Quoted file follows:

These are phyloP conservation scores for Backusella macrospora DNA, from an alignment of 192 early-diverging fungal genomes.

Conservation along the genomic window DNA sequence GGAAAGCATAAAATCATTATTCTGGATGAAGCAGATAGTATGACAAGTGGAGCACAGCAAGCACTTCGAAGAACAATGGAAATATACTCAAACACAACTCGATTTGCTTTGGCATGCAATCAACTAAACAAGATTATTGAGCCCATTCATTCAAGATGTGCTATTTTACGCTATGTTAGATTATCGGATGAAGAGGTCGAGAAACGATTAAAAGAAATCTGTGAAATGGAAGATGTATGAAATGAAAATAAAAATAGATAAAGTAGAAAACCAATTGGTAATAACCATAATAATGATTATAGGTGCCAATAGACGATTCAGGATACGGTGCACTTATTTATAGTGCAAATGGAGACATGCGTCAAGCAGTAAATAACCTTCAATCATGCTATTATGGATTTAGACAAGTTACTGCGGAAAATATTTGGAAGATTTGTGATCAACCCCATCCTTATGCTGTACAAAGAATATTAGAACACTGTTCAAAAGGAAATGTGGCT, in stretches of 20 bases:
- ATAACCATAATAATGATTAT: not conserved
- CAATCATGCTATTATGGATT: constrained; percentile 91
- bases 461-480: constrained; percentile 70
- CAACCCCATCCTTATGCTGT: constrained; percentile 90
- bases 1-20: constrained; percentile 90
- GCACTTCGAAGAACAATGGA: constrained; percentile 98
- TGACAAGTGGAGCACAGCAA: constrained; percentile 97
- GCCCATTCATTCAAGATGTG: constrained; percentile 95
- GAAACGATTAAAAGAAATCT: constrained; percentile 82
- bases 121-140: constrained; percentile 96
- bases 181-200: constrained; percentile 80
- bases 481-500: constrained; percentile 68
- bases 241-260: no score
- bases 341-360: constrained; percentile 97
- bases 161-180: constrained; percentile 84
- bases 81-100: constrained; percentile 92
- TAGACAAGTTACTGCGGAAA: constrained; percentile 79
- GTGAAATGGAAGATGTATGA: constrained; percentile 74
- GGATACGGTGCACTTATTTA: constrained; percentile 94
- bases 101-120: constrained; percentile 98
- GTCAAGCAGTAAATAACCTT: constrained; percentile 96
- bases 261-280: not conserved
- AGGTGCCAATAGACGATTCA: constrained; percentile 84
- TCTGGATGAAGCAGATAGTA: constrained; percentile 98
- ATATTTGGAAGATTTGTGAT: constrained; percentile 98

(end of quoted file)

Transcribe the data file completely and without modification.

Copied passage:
These are phyloP conservation scores for Backusella macrospora DNA, from an alignment of 192 early-diverging fungal genomes.

Conservation along the genomic window DNA sequence GGAAAGCATAAAATCATTATTCTGGATGAAGCAGATAGTATGACAAGTGGAGCACAGCAAGCACTTCGAAGAACAATGGAAATATACTCAAACACAACTCGATTTGCTTTGGCATGCAATCAACTAAACAAGATTATTGAGCCCATTCATTCAAGATGTGCTATTTTACGCTATGTTAGATTATCGGATGAAGAGGTCGAGAAACGATTAAAAGAAATCTGTGAAATGGAAGATGTATGAAATGAAAATAAAAATAGATAAAGTAGAAAACCAATTGGTAATAACCATAATAATGATTATAGGTGCCAATAGACGATTCAGGATACGGTGCACTTATTTATAGTGCAAATGGAGACATGCGTCAAGCAGTAAATAACCTTCAATCATGCTATTATGGATTTAGACAAGTTACTGCGGAAAATATTTGGAAGATTTGTGATCAACCCCATCCTTATGCTGTACAAAGAATATTAGAACACTGTTCAAAAGGAAATGTGGCT, in stretches of 20 bases:
- ATAACCATAATAATGATTAT: not conserved
- CAATCATGCTATTATGGATT: constrained; percentile 91
- bases 461-480: constrained; percentile 70
- CAACCCCATCCTTATGCTGT: constrained; percentile 90
- bases 1-20: constrained; percentile 90
- GCACTTCGAAGAACAATGGA: constrained; percentile 98
- TGACAAGTGGAGCACAGCAA: constrained; percentile 97
- GCCCATTCATTCAAGATGTG: constrained; percentile 95
- GAAACGATTAAAAGAAATCT: constrained; percentile 82
- bases 121-140: constrained; percentile 96
- bases 181-200: constrained; percentile 80
- bases 481-500: constrained; percentile 68
- bases 241-260: no score
- bases 341-360: constrained; percentile 97
- bases 161-180: constrained; percentile 84
- bases 81-100: constrained; percentile 92
- TAGACAAGTTACTGCGGAAA: constrained; percentile 79
- GTGAAATGGAAGATGTATGA: constrained; percentile 74
- GGATACGGTGCACTTATTTA: constrained; percentile 94
- bases 101-120: constrained; percentile 98
- GTCAAGCAGTAAATAACCTT: constrained; percentile 96
- bases 261-280: not conserved
- AGGTGCCAATAGACGATTCA: constrained; percentile 84
- TCTGGATGAAGCAGATAGTA: constrained; percentile 98
- ATATTTGGAAGATTTGTGAT: constrained; percentile 98